But are such attacks on the rise in the United States?

Not according to professor James Alan Fox, a criminologist at Northeastern University in Boston who has been studying mass murder for the past three decades.

Despite the huge media coverage devoted to them, crime statistics show that there is no upward trend in mass killings -- defined as having four victims or more, not counting terrorism -- since the 1970s, he said.

yeah, except he failed to back that opinion up with actual numbers? :confused: He claims murder has increased since the 60's and then gives a total number of episodes from 1976 to 2008? Surely he has the break down of numbers? He then blames possibly the increase of coverage for this feeling of increase... and then the article then quotes an 'expert' who doesn't think the media is influencing the public's view on this issue. All in All, I'll say that article is interesting to understand competing opinions but not exactly chocked full of facts to back up any one opinion. :shrug:

Rocketta
Apr 3rd, 2012, 06:47 PM
Interesting that you ignored the post stating that there is no increase. Not surprising but still interesting. ;)

you think way too highly of said article. :lol:

Vlover
Apr 3rd, 2012, 06:53 PM
I blame the increase on these mass shootings not only to gun laws but also to the assault on mental health treatment in this country. Almost all public/state or county run mental health facilities have been closed down due to funding. :help:
Well people are getting what they voted for! Obviously the NRA/Republicans think everyone should have the right and access to a gun over health care, including the mentally unstable. Which other civilized, developed country think this way? When was the last time we heard of such killings/shootings in Canada?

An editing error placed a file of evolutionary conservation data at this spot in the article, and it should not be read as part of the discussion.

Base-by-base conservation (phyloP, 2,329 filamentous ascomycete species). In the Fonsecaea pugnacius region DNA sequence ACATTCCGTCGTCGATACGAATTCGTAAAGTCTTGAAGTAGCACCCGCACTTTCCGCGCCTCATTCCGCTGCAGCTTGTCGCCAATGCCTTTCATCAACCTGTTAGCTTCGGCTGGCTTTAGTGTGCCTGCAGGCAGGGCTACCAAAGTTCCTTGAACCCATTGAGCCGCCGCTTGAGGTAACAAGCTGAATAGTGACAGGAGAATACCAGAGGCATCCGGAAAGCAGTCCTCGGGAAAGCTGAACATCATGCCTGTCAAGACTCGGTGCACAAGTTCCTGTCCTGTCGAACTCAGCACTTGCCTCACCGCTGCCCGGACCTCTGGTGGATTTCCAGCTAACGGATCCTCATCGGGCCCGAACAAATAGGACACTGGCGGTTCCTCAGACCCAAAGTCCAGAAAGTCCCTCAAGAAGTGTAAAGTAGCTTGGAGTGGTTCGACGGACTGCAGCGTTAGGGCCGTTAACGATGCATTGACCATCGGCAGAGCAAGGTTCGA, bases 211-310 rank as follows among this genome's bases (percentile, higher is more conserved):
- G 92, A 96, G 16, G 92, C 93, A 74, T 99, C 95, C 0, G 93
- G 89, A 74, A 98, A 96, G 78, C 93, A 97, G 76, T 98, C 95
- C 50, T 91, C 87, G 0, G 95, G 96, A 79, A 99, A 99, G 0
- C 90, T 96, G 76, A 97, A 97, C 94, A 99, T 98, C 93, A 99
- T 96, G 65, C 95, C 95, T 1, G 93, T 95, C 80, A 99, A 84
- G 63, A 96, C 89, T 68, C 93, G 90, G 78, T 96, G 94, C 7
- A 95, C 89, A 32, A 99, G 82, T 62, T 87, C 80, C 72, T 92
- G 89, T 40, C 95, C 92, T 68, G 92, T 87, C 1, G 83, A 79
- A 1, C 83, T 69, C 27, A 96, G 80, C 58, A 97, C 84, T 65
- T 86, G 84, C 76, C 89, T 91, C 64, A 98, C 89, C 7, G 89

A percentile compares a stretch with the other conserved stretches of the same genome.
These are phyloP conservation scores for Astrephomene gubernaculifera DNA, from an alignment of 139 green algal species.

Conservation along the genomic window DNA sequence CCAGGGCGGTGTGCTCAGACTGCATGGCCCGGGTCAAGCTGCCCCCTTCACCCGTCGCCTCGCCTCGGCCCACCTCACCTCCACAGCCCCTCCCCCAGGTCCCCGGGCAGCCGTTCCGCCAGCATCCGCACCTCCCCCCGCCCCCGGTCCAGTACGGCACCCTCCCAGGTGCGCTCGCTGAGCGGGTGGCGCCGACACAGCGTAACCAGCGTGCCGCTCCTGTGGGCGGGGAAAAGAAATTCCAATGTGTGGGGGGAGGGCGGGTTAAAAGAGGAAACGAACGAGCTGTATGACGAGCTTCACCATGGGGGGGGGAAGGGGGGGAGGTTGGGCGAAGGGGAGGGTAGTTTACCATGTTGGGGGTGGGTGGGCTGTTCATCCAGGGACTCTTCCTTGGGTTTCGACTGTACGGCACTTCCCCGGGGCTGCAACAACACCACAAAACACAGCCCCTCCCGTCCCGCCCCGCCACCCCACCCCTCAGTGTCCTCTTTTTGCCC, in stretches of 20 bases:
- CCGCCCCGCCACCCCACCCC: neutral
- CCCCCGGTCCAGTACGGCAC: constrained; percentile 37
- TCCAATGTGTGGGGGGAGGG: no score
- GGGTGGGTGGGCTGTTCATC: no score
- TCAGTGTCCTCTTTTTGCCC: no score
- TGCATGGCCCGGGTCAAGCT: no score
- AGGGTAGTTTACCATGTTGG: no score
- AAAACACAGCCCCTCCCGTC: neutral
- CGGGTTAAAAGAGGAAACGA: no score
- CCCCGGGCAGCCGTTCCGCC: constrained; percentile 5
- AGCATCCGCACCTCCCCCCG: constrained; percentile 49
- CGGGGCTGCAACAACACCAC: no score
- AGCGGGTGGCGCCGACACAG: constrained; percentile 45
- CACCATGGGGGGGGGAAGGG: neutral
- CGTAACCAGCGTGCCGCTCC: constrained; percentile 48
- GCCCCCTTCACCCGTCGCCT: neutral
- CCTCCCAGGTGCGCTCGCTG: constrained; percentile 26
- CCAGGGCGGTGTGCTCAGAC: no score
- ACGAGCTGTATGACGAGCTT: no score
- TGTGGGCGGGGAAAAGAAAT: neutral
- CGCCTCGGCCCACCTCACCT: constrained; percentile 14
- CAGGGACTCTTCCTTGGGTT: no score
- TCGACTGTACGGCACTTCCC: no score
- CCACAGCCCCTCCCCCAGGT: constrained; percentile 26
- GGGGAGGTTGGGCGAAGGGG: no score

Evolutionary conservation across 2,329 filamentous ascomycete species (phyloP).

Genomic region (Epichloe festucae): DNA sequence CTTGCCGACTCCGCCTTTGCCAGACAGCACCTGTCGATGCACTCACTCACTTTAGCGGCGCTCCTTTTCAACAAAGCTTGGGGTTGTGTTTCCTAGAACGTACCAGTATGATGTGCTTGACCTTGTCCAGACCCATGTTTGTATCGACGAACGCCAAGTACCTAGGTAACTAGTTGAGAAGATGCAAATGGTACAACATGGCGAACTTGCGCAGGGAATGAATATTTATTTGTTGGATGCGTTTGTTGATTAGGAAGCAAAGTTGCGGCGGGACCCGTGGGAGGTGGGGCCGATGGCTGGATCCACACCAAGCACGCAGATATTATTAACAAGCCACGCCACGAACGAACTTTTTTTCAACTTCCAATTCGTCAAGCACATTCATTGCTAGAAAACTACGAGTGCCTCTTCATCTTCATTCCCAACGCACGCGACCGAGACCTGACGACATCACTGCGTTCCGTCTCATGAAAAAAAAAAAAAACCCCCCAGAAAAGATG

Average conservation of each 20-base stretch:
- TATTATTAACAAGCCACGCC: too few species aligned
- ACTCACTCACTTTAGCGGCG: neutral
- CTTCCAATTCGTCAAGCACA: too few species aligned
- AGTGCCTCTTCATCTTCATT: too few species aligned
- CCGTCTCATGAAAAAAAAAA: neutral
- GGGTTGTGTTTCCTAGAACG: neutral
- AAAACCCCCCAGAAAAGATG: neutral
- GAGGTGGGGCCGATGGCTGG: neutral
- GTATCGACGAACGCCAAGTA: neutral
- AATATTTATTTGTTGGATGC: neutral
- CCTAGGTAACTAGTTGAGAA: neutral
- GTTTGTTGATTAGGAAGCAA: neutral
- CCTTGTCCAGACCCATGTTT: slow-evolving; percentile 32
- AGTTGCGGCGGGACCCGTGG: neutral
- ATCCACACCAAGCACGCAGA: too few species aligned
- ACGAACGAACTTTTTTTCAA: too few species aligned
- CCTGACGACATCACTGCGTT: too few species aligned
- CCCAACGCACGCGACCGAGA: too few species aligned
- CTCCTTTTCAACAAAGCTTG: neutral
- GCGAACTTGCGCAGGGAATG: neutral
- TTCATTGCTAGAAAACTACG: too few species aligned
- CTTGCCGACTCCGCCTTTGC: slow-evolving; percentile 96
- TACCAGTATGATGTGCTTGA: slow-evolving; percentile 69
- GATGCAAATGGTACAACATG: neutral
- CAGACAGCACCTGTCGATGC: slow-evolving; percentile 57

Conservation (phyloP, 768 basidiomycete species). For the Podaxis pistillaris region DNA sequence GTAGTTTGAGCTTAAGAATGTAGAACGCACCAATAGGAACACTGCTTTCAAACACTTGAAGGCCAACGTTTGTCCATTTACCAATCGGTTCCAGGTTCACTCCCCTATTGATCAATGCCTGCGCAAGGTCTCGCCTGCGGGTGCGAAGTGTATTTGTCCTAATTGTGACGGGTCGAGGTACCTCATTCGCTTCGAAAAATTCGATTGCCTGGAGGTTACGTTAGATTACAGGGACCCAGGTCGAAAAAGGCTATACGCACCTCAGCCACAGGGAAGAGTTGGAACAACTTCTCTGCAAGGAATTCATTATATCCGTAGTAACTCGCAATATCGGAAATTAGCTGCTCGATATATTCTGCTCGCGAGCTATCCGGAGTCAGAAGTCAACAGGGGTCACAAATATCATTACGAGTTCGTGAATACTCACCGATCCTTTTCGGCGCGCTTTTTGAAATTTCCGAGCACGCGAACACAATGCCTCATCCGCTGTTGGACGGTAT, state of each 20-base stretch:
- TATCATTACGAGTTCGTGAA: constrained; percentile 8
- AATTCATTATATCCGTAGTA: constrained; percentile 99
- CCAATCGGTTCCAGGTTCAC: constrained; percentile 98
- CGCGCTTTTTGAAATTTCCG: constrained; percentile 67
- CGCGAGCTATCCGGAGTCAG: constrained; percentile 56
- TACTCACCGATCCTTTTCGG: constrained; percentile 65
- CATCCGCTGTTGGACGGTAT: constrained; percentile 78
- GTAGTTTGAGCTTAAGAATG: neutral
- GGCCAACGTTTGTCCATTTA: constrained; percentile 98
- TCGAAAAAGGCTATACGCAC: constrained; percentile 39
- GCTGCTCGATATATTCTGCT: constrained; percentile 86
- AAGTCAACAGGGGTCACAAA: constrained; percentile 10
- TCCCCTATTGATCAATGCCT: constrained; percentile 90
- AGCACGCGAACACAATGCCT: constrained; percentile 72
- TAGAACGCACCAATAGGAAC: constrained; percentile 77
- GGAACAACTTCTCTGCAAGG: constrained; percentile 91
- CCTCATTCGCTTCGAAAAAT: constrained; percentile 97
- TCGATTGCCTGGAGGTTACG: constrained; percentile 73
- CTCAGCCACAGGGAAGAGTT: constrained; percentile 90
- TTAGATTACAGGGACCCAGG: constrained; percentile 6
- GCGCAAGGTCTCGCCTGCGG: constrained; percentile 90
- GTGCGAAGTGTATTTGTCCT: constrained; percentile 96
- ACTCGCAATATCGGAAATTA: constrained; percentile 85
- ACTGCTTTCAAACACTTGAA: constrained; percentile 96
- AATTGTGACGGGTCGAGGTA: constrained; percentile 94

Rocketta
Apr 3rd, 2012, 06:55 PM
IMO that's a flawed view of "mental health." Something (sanity) for which no absolute baseline exists.


btw, nowhere in my initial post did I claim that a decrease of mental health facilities = an increase in insanity? People in need of mental health treatment are not necessarily insane, some are but not all and maybe not even most. This person doesn't sound insane to me, crazy aka 'mentally sick' but not insane. Also, does there need to be a baseline of sanity to realize that some need mental health treatment and the lack of access to affordable treatment will effect the said population? :confused:

mykarma
Apr 3rd, 2012, 06:56 PM
Interesting that you ignored the post stating that there is no increase. Not surprising but still interesting. ;)
What post are you referring and why can't I agree with Rocketta?

wild.river
Apr 3rd, 2012, 06:58 PM
Well people are getting what they voted for! Obviously the NRA/Republicans think everyone should have the right and access to a gun over health care, including the mentally unstable. Which other civilized, developed country think this way? When was the last time we heard of such killings/shootings in Canada?


2006
http://en.wikipedia.org/wiki/Dawson_College_shooting

Vlover
Apr 3rd, 2012, 07:07 PM
2006
If 6yrs ago this happen, I wonder how many shootings happen in the US in the last 6yrs?

JN
Apr 3rd, 2012, 07:59 PM
Well people are getting what they voted for! Obviously the NRA/Republicans think everyone should have the right and access to a gun over health care, including the mentally unstable. Which other civilized, developed country think this way? When was the last time we heard of such killings/shootings in Canada?

Exactly. As bad as it is now, imagine how much worse things could get with one of those in the White House, again. My heart goes out to the victims and their loved ones. And I commend the Alameda PD for immediately arresting the shooter despite him not being in possession of the weapon.

tennisbum79
Apr 3rd, 2012, 10:13 PM
What happens in the US??:o
WE have lots of guns!!!

At least this guy was arrested.

Back to the guns, in some states, lawmakers even oppose limiting gun purchase at one per month.
The NRA opposes any measure to institute background check that may take more than 24 hours.
That is another aspect of our gun-crazy society.

Sammo
Apr 3rd, 2012, 10:16 PM
What kind of name is One Goh?

*JR*
Apr 3rd, 2012, 10:33 PM
WE have lots of guns!!!

The IRA opposes any measure to institute background check that may take more than 24 hours.

I think you mean the NRA. (The IRA needs the guns :secret: it has "in reserve" to assure an eventual united Ireland, whether the "Ulster Unionists" like it or not) :boxing: